As ever, as I cycled back down the Banbury Road, and as I slowly stopped shaking, I thought of all the things I should have said, or said more clearly. I regretted not speaking more about creativity against the odds, or about the hunger out there for women’s music (surely it’s not a coincidence that when Radio 3 listeners were asked which composer should feature in a listeners’ choice special edition of Composer of the Week, they chose Louise Farrenc?) or about how we can change the way we talk about women composers, which happened to be the subject of my most recent post. But most of all, I feel guilty and foolish at having singled out Fanny Hensel as the forgotten composer with most to offer us – but I hope the ghosts of Caccini and Strozzi, of Jacquet de la Guerre and Martines, of Boulanger and Maconchy will forgive me. (Clara Schumann can look after herself…)

This mini media frenzy – I should also mention that this very blog has been featured by WordPress – has slightly overshadowed the more mundane, but nevertheless, to me, thrilling moment when my book moved off my desk and into production. It now has definite publication dates (7 April 2016 in the UK, 12 May in the USA – careful readers will note that 1 April did indeed turn out to be a joke), a beautiful cover, more of which next time, and you can even now pre-order it on amazon. If you use amazon.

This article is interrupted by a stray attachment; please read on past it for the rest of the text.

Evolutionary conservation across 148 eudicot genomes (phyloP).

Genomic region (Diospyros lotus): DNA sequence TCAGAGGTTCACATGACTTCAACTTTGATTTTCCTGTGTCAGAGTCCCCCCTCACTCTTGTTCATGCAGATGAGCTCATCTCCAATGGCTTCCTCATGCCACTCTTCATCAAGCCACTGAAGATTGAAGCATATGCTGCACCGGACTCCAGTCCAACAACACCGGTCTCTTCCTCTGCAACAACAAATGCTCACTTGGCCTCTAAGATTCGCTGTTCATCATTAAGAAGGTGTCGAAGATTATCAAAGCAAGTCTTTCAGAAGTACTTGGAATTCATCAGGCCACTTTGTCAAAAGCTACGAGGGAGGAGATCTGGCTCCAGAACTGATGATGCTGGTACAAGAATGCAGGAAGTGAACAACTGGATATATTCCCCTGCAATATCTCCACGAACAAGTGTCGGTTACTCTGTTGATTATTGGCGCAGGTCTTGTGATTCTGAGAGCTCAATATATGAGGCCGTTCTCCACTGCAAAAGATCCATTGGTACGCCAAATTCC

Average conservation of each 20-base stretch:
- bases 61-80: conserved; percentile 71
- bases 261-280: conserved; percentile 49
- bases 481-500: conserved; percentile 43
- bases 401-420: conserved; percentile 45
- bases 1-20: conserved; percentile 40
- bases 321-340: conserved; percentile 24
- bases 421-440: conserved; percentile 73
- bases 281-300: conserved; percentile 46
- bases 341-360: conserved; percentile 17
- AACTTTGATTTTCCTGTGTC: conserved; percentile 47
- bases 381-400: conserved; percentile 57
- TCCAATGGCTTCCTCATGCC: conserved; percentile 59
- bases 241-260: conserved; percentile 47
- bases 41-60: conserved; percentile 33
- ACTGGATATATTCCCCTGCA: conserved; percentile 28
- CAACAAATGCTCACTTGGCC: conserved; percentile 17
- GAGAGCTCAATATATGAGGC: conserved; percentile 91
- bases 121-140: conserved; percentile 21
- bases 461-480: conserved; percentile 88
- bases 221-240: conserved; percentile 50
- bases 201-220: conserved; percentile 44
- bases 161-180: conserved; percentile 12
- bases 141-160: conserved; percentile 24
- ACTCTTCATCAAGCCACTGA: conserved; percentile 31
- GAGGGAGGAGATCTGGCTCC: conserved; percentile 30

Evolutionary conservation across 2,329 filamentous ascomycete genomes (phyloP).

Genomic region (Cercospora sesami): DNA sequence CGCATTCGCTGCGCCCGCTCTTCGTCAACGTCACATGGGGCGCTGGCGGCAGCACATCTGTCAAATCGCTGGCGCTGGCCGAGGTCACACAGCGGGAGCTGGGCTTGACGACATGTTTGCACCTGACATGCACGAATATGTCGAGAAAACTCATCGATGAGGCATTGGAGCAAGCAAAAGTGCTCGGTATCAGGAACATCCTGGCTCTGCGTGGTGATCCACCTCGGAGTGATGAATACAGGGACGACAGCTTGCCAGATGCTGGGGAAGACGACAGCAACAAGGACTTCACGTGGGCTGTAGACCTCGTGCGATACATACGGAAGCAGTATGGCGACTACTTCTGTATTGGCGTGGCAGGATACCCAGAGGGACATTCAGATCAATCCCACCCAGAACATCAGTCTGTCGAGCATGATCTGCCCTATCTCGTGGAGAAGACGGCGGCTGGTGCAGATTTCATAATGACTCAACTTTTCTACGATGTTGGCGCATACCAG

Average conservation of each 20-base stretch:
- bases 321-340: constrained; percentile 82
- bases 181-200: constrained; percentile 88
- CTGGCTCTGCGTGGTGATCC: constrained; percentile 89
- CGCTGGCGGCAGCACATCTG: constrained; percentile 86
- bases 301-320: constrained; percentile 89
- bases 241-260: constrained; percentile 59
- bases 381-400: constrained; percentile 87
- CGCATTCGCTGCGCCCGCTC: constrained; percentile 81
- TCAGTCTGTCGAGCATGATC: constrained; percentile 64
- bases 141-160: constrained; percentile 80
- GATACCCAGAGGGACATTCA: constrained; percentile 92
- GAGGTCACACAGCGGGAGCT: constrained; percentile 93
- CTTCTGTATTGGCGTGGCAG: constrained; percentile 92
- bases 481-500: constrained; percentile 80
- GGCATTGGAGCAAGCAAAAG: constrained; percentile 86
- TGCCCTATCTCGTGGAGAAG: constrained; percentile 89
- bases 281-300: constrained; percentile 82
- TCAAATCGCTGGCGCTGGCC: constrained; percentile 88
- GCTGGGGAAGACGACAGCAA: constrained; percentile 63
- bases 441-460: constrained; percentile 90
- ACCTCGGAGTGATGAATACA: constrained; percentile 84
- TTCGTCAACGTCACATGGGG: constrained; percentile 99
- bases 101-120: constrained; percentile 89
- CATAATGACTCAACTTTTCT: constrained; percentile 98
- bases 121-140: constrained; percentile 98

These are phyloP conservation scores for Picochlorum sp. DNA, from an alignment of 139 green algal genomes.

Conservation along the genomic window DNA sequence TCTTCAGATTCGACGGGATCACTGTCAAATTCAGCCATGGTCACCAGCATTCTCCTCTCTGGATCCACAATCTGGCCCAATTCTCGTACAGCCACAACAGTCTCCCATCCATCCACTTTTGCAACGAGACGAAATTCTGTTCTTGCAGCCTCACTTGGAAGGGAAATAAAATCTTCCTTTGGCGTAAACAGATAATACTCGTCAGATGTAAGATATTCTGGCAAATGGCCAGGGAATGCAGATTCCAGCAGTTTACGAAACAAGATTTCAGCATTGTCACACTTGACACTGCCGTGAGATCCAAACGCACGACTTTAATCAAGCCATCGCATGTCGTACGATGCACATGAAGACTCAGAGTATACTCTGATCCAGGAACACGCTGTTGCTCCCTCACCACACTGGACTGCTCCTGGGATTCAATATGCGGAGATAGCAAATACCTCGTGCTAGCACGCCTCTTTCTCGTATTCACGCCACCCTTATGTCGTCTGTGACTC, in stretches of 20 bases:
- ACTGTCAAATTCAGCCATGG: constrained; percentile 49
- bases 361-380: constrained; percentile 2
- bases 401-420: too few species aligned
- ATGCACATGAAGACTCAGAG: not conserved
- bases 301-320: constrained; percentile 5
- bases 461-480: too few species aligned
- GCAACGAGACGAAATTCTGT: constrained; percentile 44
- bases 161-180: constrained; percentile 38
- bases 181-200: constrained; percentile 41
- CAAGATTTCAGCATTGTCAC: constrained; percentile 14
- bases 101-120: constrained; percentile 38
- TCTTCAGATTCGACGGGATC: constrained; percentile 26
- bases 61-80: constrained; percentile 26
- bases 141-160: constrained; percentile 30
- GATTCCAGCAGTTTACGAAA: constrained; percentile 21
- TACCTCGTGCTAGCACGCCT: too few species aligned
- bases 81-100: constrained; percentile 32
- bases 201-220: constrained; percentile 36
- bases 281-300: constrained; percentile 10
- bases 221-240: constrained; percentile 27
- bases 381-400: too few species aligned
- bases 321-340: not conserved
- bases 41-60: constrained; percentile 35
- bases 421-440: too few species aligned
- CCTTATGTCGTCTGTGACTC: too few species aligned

But the last word, today at least, should go to Fanny Hensel because, lying behind my appreciation of her exceptional talent as a composer is an appreciation of just how hard-won a victory it was for her to get her music published in the final years of her life, and how short-lived that victory would be.

Fanny_Hensel_1842 The happiness that exudes from Hensel in 1846, four years after this portrait was commissioned by her family (who ensured that it contained absolutely no indication of her musical ability, whether as performer or composer) is infectious and inspiring. Here’s how I write about it, which includes, more importantly, what she has to say about finally moving out from the private to the public world.